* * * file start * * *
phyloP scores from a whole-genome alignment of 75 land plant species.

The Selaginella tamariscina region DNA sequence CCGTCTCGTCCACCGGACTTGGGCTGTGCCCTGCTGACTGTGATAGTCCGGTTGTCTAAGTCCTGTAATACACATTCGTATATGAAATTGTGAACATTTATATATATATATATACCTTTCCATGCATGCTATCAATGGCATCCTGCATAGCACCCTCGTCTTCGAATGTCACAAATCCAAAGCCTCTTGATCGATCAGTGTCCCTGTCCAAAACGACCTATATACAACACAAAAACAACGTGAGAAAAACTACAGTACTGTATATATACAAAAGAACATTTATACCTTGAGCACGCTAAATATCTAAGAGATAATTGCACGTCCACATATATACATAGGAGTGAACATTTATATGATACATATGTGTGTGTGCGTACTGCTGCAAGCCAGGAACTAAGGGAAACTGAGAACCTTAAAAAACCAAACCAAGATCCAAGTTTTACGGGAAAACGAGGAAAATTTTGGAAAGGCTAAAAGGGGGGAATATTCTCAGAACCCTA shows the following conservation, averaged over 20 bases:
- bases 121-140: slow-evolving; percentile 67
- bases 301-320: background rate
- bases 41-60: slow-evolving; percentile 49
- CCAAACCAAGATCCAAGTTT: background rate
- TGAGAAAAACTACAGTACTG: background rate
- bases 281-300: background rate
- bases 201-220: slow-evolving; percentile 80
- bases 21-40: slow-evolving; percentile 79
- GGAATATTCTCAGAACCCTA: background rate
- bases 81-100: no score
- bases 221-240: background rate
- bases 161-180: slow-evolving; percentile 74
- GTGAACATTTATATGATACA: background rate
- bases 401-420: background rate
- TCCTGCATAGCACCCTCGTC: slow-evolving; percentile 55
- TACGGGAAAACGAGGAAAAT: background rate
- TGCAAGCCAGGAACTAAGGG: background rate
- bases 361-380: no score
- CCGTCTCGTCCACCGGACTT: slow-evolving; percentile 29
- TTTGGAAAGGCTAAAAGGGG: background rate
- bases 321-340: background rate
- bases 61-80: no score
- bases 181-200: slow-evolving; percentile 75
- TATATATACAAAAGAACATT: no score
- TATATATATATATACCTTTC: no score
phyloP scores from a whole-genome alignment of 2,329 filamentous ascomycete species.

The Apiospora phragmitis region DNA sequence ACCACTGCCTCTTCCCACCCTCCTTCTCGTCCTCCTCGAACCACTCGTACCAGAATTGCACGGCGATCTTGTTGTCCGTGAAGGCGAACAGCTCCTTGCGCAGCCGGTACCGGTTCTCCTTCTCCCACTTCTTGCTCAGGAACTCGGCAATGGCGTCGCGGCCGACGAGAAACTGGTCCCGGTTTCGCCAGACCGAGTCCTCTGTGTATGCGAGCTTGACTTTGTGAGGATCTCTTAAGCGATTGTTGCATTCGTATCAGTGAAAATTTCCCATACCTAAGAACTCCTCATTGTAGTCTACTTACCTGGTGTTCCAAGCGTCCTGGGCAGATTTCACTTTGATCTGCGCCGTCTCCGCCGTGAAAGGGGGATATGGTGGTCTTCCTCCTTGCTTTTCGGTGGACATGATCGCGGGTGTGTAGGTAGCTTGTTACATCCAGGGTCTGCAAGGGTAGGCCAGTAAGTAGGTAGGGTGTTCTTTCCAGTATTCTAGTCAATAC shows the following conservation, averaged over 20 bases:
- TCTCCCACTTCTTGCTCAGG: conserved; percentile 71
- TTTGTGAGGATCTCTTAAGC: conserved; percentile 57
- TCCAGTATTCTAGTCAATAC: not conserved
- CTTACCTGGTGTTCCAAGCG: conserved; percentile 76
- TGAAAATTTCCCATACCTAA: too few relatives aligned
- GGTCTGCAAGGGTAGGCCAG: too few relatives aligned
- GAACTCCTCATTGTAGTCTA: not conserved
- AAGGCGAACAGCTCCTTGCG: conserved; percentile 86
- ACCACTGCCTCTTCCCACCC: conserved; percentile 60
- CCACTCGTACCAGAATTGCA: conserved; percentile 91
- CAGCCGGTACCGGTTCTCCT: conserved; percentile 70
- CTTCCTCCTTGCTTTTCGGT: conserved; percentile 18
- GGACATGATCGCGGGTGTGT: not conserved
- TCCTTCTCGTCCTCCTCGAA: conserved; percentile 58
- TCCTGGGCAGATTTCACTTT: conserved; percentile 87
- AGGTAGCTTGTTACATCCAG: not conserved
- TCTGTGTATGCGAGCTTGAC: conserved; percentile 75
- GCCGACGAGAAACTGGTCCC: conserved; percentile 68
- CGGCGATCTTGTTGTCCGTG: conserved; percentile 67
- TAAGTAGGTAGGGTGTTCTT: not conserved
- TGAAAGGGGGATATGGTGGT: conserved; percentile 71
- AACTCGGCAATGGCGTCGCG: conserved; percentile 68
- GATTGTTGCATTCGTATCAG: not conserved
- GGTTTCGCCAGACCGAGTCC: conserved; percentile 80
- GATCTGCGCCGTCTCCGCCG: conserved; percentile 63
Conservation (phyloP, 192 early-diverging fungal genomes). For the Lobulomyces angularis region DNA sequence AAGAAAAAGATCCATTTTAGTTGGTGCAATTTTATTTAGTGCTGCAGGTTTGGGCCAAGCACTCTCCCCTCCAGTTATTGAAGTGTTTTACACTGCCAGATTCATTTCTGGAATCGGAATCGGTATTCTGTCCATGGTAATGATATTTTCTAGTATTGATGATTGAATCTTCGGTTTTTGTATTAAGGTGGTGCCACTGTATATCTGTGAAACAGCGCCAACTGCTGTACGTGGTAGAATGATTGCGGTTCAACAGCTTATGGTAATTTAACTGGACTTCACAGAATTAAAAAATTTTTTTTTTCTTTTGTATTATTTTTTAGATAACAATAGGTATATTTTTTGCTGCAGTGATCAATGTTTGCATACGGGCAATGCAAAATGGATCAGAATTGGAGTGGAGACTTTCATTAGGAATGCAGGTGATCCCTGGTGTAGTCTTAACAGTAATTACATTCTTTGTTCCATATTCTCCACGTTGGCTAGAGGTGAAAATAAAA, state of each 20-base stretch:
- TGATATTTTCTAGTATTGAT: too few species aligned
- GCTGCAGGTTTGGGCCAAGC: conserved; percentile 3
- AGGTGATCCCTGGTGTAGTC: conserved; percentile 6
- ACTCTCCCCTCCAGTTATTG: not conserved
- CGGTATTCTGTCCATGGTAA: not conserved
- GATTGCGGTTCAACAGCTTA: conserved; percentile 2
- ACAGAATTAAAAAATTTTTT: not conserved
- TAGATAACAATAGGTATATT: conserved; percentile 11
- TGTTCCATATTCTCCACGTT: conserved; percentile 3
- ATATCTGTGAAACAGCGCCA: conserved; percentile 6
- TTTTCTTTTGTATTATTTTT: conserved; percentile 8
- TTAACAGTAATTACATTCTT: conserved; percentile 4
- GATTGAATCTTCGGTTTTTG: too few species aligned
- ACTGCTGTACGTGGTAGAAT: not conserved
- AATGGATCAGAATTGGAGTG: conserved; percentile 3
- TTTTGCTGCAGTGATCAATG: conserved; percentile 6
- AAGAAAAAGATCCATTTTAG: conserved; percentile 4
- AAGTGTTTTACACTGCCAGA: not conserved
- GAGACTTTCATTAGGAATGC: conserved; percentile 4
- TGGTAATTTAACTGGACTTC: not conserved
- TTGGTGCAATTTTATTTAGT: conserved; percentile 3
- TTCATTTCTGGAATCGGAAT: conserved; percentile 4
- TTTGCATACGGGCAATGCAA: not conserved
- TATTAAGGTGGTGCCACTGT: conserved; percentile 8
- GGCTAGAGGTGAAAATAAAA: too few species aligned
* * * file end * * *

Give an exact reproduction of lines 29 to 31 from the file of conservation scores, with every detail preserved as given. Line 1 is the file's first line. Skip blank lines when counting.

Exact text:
The Apiospora phragmitis region DNA sequence ACCACTGCCTCTTCCCACCCTCCTTCTCGTCCTCCTCGAACCACTCGTACCAGAATTGCACGGCGATCTTGTTGTCCGTGAAGGCGAACAGCTCCTTGCGCAGCCGGTACCGGTTCTCCTTCTCCCACTTCTTGCTCAGGAACTCGGCAATGGCGTCGCGGCCGACGAGAAACTGGTCCCGGTTTCGCCAGACCGAGTCCTCTGTGTATGCGAGCTTGACTTTGTGAGGATCTCTTAAGCGATTGTTGCATTCGTATCAGTGAAAATTTCCCATACCTAAGAACTCCTCATTGTAGTCTACTTACCTGGTGTTCCAAGCGTCCTGGGCAGATTTCACTTTGATCTGCGCCGTCTCCGCCGTGAAAGGGGGATATGGTGGTCTTCCTCCTTGCTTTTCGGTGGACATGATCGCGGGTGTGTAGGTAGCTTGTTACATCCAGGGTCTGCAAGGGTAGGCCAGTAAGTAGGTAGGGTGTTCTTTCCAGTATTCTAGTCAATAC shows the following conservation, averaged over 20 bases:
- TCTCCCACTTCTTGCTCAGG: conserved; percentile 71
- TTTGTGAGGATCTCTTAAGC: conserved; percentile 57